6 ml of methyltrimethoxysilane and 1.06 ml of the hydrosilylation reaction product(bistrimethoxysilylethane) were mixed in another container with 15 ml of tetrahydrofuran solvent, and the temperature thereof was lowered to 5 C. under a nitrogen atmosphere. To the mixed solution, 0.7 ml of 2 N hydrochloric acid diluted with 1.2 ml of distilled water were slowly added thereto while stirring. After reaction at 70 C. for overnight, the solution was cooled to room temperature, and then it was diluted with toluene and washed with distilled water until the pH thereof became neutral. Magnesium sulfate was introduced into the obtained organic layer to completely remove remaining water therein, and the organic solvent was completely removed from the obtained organic layer in a vacuum oven.

300 mg of the obtained powder were dissolved in methylisobutylketone such that the total solution amounted to 1.5 g. The obtained solution was filtered to remove impurities therefrom, spin-coated to obtain a thin film, and cured under a nitrogen atmosphere at 430 C. for 1 hour to prepare a dielectric film.

EXAMPLE 2

10 μl of 0.1 M platinum catalyst and 1.0 ml of 2,4,6,8-tetravinyl-2,4,6,8-tetramethyl siloxane were mixed and reacted in a completely dried reaction container at a room temperature for approximately 15 minutes, and then 3.15 ml of triethoxysilane were introduced therein and reaction was continued at 50 C. for 15 hours under a nitrogen atmosphere. Remaining reactants were completely removed under vacuum, and the completion of the reaction was confirmed with a NMR spectrum.

40 ml of tetrahydrofuran and 19 ml of methyltrimethoxy silane were mixed in another container and the temperature thereof was lowered to 5 C. under a nitrogen atmosphere. To the mixture solution, 10.24 ml of distilled water and 2.1 ml of 2.0 N hydrochloric acid were slowly added thereto while stirring. Then, the 2.1 ml of the hydrosilylation product was again slowly added. After reaction at 70 C. for overnight, the solution was cooled to room temperature, and then it was diluted with toluene and washed with water until the pH became neutral. Magnesium sulfate was introduced into the obtained organic layer to completely remove remaining water therein, and the organic solvent was completely removed from the obtained organic layer in a vacuum oven.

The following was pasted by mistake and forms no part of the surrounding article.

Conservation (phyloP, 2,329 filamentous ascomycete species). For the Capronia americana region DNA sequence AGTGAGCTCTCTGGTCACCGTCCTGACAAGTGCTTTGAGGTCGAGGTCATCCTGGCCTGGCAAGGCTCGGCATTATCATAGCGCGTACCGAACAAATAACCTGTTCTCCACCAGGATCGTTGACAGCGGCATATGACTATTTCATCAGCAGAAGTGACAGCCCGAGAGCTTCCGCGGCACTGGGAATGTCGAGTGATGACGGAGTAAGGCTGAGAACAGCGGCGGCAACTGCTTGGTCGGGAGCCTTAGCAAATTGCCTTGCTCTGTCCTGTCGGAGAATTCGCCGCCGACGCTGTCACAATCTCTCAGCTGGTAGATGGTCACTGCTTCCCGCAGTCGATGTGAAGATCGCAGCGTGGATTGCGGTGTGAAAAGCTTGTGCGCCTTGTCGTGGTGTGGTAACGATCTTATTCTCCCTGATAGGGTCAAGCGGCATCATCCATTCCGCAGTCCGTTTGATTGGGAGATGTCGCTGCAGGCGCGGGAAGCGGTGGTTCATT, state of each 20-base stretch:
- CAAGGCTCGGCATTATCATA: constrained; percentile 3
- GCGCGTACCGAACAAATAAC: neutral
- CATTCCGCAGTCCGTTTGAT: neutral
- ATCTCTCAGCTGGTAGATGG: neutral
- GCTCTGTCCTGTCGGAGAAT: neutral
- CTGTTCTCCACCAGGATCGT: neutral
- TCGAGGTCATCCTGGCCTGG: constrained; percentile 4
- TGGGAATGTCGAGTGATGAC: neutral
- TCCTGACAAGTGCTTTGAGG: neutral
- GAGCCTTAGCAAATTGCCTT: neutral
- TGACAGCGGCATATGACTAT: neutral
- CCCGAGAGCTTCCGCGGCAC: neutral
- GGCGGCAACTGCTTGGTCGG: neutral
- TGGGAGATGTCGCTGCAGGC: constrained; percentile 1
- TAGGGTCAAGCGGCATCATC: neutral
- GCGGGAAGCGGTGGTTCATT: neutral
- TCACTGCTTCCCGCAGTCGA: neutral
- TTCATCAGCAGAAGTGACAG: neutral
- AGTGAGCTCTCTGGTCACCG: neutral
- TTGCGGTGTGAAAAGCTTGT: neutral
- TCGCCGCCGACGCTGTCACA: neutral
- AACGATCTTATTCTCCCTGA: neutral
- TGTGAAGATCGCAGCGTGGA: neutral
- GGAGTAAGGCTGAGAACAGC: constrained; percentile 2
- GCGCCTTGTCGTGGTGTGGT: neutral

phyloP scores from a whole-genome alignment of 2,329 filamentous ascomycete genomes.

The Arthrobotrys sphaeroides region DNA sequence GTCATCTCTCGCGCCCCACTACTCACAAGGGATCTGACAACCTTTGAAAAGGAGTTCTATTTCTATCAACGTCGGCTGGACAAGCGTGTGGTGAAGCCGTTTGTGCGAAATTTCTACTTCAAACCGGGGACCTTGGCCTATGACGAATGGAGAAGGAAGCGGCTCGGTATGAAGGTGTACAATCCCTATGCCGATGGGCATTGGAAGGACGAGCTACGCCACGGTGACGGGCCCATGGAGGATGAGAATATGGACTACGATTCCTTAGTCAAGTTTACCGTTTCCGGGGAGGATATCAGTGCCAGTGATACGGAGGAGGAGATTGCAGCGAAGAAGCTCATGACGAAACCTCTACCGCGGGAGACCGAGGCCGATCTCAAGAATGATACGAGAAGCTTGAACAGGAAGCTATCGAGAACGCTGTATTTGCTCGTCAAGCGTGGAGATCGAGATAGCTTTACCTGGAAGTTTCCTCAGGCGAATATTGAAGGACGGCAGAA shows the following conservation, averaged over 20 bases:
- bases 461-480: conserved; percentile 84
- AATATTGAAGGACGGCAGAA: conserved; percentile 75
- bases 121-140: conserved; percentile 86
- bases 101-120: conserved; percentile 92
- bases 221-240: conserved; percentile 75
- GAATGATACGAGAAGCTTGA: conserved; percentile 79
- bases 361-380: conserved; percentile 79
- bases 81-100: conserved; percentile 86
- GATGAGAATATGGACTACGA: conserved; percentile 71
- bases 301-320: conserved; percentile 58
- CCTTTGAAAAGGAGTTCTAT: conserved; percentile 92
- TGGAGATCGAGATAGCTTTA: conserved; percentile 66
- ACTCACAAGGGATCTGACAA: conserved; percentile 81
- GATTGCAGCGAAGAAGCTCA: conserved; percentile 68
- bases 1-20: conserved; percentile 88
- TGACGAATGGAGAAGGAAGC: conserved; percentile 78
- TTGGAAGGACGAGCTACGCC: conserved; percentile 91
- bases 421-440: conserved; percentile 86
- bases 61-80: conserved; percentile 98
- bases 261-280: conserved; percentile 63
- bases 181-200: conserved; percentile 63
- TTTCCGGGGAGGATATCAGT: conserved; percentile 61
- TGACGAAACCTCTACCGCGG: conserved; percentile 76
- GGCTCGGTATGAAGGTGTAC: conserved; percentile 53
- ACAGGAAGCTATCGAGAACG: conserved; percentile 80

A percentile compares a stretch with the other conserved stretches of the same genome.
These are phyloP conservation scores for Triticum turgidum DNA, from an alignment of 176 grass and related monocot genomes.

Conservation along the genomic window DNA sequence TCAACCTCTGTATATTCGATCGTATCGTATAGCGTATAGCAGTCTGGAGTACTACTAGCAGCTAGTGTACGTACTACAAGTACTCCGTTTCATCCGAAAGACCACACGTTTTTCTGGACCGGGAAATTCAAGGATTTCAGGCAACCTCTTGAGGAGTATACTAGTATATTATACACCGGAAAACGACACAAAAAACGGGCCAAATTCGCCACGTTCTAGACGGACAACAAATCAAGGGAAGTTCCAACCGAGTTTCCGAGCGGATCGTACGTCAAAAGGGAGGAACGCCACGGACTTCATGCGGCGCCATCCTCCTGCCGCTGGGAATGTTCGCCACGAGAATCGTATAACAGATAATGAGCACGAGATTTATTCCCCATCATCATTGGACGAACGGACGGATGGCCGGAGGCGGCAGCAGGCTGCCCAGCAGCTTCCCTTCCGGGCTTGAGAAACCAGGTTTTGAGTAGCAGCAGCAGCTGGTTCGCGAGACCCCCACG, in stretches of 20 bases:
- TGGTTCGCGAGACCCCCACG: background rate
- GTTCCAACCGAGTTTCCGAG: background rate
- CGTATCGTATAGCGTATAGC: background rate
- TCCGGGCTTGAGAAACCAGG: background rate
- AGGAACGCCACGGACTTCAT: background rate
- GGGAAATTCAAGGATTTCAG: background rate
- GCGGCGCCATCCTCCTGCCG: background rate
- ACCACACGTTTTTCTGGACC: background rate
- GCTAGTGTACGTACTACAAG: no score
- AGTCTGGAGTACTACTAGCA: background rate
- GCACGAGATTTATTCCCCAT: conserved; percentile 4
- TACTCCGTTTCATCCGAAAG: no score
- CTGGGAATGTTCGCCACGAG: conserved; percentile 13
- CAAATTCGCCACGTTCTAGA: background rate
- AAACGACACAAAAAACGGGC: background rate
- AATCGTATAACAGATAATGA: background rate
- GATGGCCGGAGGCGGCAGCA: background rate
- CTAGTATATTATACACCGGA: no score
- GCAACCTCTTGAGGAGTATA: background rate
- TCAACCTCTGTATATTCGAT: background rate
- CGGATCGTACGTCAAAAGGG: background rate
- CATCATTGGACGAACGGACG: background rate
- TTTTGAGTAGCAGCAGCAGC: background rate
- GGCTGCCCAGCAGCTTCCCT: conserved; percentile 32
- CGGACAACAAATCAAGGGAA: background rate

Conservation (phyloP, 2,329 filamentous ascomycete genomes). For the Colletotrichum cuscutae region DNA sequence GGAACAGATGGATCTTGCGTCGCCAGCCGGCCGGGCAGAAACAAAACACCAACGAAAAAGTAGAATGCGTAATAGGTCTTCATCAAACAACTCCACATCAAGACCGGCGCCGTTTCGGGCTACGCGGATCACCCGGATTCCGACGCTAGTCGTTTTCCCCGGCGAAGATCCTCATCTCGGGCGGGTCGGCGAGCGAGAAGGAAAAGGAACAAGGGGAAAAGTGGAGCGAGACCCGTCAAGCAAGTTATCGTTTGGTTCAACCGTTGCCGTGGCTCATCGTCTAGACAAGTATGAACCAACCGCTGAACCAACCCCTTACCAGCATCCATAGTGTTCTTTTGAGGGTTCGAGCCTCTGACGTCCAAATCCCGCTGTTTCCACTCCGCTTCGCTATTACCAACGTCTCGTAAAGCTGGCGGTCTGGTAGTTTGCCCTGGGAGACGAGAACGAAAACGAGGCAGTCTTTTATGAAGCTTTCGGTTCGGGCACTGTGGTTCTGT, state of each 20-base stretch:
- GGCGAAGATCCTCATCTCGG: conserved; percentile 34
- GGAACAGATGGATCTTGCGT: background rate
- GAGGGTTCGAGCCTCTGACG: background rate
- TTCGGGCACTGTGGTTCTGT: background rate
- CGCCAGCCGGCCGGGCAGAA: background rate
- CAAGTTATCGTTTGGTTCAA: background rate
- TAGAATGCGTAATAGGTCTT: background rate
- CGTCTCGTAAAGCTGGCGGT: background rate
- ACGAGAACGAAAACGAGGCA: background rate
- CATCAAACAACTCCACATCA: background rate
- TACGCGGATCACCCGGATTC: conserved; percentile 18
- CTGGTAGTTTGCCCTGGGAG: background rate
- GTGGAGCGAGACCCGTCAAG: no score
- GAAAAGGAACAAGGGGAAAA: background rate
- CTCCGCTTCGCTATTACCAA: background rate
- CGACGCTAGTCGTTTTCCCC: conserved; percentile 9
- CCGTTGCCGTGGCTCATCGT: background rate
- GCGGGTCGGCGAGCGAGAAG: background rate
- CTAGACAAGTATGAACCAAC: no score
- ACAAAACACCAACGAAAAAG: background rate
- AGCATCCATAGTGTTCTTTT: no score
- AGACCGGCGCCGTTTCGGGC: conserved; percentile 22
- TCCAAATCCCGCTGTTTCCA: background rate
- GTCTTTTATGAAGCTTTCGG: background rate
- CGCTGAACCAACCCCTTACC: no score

The obtained powder was dried and cured to prepare a dielectric film by the same method as in Example 1.

[Comparative Example 1]

7.6 ml of methytrimethoxysilane, 4.05 ml of distilled water and 10 ml of tetrahydrofuran were mixed at room temperature, and then 0.8 ml of 2 N hydrochloric acid was slowly added to the mixture while stirring. After reaction at 70 C. for overnight, the solution was cooled to room temperature, and then it was diluted with toluene and washed with water until the pH became neutral. Magnesium sulfate was introduced into the obtained organic layer to completely remove remaining water therein, and the organic solvent was completely removed from the obtained organic layer in a vacuum oven.